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October 07, 2007


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I'm posting a couple years late, but it should be noted that the game wants you to feel frustrated with "ludonarative dissonance". The lack of will in the player's character serves as a meta-narrative about player choice in games. By playing the game you acknowledge that you have no free will within in the confines of its systems and that you are subject to what its author intends for you.

Sure, you don't have to play the game, but then the game is still right. You shouldn't find the Objective approach naratively palatable.

I think that this critique fails because it ignores a few points.

The first is that Humans are not objective creatures. We are certainly not motivated to act solely by simple profit. Once our basic needs are covered, more complex needs emerge. This can be related to the little sisters, and ADAM. You do not need even as much ADAM as you get from saving the little sisters in Bioshock. Is it nice to have? Sure. Is it needed? No. Will you really even miss it, if you're willing to be even the slightest bit choosy about what plasmids you purchase? No. The gratification of feeling as if you've done the right thing more than repays the minor loss in ADAM. Similar to how people give to charity, rather than having that money for themselves.

More importantly... you are not helping Atlas to help Atlas. You are helping Atlas because you know nothing, and Atlas can show you a way. On top of that, Atlas is an ally with you against a party that is directly trying to cause you harm. On top of this, you have reason to sympathize with Atlas, having "witnessed" the loss of his family at the hands of Ryan, someone you have every reason to believe would do something of that sort. You have every reason to trust Atlas, and Atlas is showing you a way. Helping Atlas is not even out of charity based on that. It's a trade. You help Atlas achieve his goals, and Atlas helps you discover who you are, and why you're here. He also helps guide you to the man whose been trying to kill you the entire time. There is no rational alternative. You may or may not agree with Andrew's ideology, and you may or may not be playing the game to maximize (nigh-pointlessly, might I add) a stats surplus, but you really have no reason not to align yourself against Andrew. There is no significant ideological twist to siding with Atlas. You're just going against the guy whose trying to kill you. Something consistent with both gameplay (I'm not using the word "ludic". It's just rude to use words most people won't understand when not necessary), and narrative elements of the game. Even if you wanted to side with Ryan, Ryan considers you a lackey of Fontaine, and knows you're controllable against him. Why would he side with you?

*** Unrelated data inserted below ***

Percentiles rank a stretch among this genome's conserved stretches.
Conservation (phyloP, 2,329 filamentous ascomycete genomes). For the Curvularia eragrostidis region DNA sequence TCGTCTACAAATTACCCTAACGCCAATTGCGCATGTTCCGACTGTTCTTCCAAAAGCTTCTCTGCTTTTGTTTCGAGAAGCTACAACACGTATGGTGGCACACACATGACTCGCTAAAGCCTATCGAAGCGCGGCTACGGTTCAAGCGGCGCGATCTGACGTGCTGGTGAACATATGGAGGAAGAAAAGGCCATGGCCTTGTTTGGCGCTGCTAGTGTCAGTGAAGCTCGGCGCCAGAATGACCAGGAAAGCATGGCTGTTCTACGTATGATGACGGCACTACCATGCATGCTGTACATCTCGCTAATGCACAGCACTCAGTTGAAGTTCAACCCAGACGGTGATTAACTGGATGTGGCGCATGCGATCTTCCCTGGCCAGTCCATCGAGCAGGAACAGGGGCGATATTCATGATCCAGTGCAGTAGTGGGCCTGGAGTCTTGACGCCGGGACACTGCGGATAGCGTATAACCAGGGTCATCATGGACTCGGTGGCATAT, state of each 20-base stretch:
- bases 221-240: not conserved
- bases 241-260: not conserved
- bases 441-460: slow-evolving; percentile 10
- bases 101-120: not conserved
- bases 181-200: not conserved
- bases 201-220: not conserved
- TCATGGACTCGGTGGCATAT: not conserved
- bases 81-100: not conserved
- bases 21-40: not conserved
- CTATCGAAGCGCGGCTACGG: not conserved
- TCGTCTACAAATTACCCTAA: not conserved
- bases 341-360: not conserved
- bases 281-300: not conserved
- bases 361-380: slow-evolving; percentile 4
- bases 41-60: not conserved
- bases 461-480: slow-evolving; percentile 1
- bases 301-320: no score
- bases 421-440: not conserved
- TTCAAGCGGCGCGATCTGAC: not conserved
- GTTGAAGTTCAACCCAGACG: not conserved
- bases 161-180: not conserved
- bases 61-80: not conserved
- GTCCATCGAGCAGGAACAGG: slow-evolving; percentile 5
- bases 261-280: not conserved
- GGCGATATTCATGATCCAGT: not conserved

The whole of the above is what, for most players, made the betrayal so powerful. Not only did you have every reason to trust Atlas' motivations, but you had every reason to do what he said. Something that, thematically, makes a lot of sense given you were being mind-controlled without your knowledge. It is only when the manipulation is pointed out to you that the narrative shifts gears and makes it obvious, and in-your-face.